Thanks for the writeup Elisa, great summaries! I don't agree that new services will isolate people from their surroundings long term however. The applications that we're seeing how are mostly mobile analogs for online apps, and as such not very "situated" in the real world. One of the strengths of mobility is that your phone is a personal device, existing out in the wide wide world with you. We're not seeing that exploited to a large degree yet, but I think we will at some point. I do think that the services we see once more and more people grok mobility will tend to connect you with your surroundings in addition to your existing social network. And not always draw you into the little screen, but to use the little screen to help you navigate and understand the world around you.
 
Interesting point Mike. Yes, perhaps future apps will be developed that encourage exploration of your real world surroundings and the people moving through it.
 
My apologies for late on the commenting… but I do agree with Mike. We are not trying to promote isolated experiences through these kinds of apps but instead create non-isolating ones. Think for a moment about the current gaming space: gaming is a form of imagination promotion. Though different from daydreaming out a window, it does promote imagination and creativity though imaginative lands, exploring special skills, problem solving, and searching behaviors. However most current mobile games exist only virtually. They require users to spend time focused directly on their device. This is exactly what we are trying to break free from by allowing players to explore and interact their real worlds more. Players may begin to see the real world in a different light, which may cause them to discuss it more with those involved in a similar experience, but it does not limit them from engaging in it. If anything, we hope that it promotes them to engage in it more!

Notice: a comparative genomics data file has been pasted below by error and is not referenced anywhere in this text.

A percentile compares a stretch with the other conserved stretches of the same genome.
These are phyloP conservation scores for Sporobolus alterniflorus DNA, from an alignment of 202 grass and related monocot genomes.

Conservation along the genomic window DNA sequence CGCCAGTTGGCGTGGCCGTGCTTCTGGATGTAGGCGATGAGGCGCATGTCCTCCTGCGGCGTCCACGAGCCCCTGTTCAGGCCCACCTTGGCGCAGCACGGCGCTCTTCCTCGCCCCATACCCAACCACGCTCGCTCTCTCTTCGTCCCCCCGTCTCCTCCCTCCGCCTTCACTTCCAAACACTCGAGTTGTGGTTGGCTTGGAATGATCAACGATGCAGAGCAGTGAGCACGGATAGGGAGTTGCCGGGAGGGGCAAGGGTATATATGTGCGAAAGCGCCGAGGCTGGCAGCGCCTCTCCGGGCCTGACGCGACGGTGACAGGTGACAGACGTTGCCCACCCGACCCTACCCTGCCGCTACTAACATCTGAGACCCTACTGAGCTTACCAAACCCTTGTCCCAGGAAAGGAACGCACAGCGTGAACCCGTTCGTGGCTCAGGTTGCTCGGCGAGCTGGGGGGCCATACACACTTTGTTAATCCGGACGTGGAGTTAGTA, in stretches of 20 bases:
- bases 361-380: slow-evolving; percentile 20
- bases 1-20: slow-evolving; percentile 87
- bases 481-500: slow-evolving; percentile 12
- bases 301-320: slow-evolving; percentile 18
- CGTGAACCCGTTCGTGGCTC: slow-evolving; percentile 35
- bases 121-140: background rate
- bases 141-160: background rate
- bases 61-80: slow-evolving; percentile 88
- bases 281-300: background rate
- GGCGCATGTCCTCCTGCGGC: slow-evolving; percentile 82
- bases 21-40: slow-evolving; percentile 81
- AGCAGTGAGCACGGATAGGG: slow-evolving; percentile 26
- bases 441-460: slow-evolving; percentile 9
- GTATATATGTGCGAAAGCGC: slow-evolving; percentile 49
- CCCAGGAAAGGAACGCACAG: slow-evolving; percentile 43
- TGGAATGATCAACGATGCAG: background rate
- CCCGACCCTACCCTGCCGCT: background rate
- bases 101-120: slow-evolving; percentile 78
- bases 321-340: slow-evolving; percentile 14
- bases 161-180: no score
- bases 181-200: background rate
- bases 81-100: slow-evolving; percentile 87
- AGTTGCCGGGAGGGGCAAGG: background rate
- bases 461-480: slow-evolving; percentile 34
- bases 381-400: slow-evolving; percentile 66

If I failed to convey that in my talk, I will definitely make sure I highlight these points more next time.

Thanks for the feedback and great write up of the event!
Anita
 
Thanks for the comments Anita.

It's interesting to step back and think about video games today...are they creative or not? The conventional take is to decry the hours spent on video games, but I certainly can appreciate some of what video games offer to their players. I suppose in the same way there are good games and bad games for your console, there will ultimately be good games and bad games for your mobile device.
 
I enjoy reading through your blog. By the way, if you are interested in talking about a link exchange with me at http://best-kid-games-online.com, please let me know.